Louise considers herself lucky, though, compared with her younger sister Eleanor, partially disabled by childhood polio, disorganized and ill-groomed and married to Sid, whom Louise finds deeply unattractive. Eleanor's son is a sociopathic drug addict, and her daughter has ovarian cancer caused by Eleanor's taking DES (diethylstilbesterol) in pregnancy. She sends Louise newspaper cuttings about the causes of homosexuality and the dangers of AIDS.
The first part having established the complex dynamics and histories of the family's relationships, the second brings the entire family together in the crisis of Louise's final illness and death (a reaction to chemotherapy drugs causes severe chemical burns and she dies in a burn unit in a San Francisco hospital). After her death, the new dynamics of the family are established, and Louise's son and daughter conclude that their mother had "a terrible life" (p. 261).
The short third part shows that no such conclusion is possible, that even those closest to us remain terribly but fascinatingly unknowable. A flashback to a point just before Louise's final illness describes her attempt to convert to Catholicism and a brief moment in which she experiences a marvelous sense of complete harmony.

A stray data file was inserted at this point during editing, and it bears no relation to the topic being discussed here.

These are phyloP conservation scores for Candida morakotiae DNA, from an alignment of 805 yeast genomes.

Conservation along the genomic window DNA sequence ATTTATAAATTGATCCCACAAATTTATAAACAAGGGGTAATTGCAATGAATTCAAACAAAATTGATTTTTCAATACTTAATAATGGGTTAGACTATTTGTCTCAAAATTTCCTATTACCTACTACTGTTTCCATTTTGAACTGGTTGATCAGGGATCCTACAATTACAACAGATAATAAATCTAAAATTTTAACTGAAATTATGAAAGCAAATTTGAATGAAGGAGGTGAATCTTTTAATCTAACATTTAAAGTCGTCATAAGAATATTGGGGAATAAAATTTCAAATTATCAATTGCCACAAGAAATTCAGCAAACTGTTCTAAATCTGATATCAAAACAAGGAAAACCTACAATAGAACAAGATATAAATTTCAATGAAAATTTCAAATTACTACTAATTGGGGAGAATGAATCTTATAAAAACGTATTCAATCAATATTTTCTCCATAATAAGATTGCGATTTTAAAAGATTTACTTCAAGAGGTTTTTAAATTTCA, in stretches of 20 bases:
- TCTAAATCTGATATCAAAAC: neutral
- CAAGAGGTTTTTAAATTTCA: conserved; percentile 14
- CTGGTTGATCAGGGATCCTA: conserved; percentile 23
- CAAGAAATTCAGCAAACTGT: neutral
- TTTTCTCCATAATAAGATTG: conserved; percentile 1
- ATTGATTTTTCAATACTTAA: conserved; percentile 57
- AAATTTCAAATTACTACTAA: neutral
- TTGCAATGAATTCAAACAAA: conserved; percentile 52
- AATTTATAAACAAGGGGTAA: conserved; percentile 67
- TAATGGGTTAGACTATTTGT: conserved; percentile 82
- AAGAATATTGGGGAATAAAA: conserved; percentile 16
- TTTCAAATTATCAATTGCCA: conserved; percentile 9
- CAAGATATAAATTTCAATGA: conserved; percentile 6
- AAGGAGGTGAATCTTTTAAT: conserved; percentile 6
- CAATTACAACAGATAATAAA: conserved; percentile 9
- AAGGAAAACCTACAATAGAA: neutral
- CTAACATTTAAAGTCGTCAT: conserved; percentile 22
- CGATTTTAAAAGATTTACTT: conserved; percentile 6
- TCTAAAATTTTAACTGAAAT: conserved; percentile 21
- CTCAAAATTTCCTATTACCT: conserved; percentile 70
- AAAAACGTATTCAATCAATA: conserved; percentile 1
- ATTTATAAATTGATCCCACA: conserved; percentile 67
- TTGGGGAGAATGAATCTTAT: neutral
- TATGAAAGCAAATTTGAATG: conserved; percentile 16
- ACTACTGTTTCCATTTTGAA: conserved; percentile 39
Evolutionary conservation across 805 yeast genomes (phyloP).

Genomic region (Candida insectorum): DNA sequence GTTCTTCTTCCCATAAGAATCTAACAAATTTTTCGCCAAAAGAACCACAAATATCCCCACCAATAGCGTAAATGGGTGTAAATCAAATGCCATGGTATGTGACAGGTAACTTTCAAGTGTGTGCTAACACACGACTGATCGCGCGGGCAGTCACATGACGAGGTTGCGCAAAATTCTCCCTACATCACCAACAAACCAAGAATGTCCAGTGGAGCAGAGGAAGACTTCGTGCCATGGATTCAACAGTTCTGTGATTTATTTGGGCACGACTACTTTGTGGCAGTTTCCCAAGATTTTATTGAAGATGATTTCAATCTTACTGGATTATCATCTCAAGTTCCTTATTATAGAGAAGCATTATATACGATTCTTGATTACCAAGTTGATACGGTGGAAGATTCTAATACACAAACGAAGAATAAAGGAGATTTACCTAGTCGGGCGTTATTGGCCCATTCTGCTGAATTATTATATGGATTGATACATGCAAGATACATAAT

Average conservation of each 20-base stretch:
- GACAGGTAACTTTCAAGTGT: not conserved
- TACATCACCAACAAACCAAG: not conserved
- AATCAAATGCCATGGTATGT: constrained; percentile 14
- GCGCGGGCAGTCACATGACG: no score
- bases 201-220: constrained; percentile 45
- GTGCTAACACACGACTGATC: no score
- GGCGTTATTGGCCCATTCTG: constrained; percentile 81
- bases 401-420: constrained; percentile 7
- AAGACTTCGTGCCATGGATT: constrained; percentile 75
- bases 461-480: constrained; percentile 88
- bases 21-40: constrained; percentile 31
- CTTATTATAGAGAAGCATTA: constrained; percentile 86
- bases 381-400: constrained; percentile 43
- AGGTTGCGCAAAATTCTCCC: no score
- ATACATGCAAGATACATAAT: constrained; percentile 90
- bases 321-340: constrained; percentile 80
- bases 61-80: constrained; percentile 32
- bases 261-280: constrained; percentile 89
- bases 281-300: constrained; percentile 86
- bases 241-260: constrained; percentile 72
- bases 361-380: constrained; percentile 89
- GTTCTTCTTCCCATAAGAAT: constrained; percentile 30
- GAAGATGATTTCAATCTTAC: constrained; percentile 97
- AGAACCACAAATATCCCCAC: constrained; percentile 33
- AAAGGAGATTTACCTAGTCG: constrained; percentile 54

Liv is pregnant. She is an artist, and married to Erland. She names the fetus, a boy, Ersatz (a replacement, a copy, a person not yet real?). This book-long poem, divided into short segments making up nine (month-like) chapters, reconstructs her pregnancy in words, often literally, using words-within-words (for instance in a section called "Proximity of Posed to Exposed"), echoing people-within-(pregnant)-people, ideas emerging from words, and life (and death) emerging from bodies.
The poem does not offer a simple coherent narrative, although it does follow the biological narrative form of gestation. Instead it circles around the experience of containing another person, and the dissonance Liv seems to find between biological and verbal or cultural creating. Liv's ambivalence about this tension is captured throughout the work, perhaps most notably in her exploration of a painting of the dead Virginia Woolf, the drowned body of a childless woman writer, now become "beached debris." The final part of the poem captures powerfully the experience of childbirth, and the afterword is in a new voice, that of Liv's son.
Tom Fogarty is a sixteen-year-old boy who is introduced to both love and death in 1934. The object of his affection is Lily, the 14-year-old niece of a neighbor who lives across the street from Tom. Lily has tuberculosis and is waiting for a bed at the sanitarium where her parents are already being treated for the same disease. The relationship between the two adolescents is risky, passionate, forbidden, and ultimately transforming. Their romance is abruptly interrupted by Lily's death.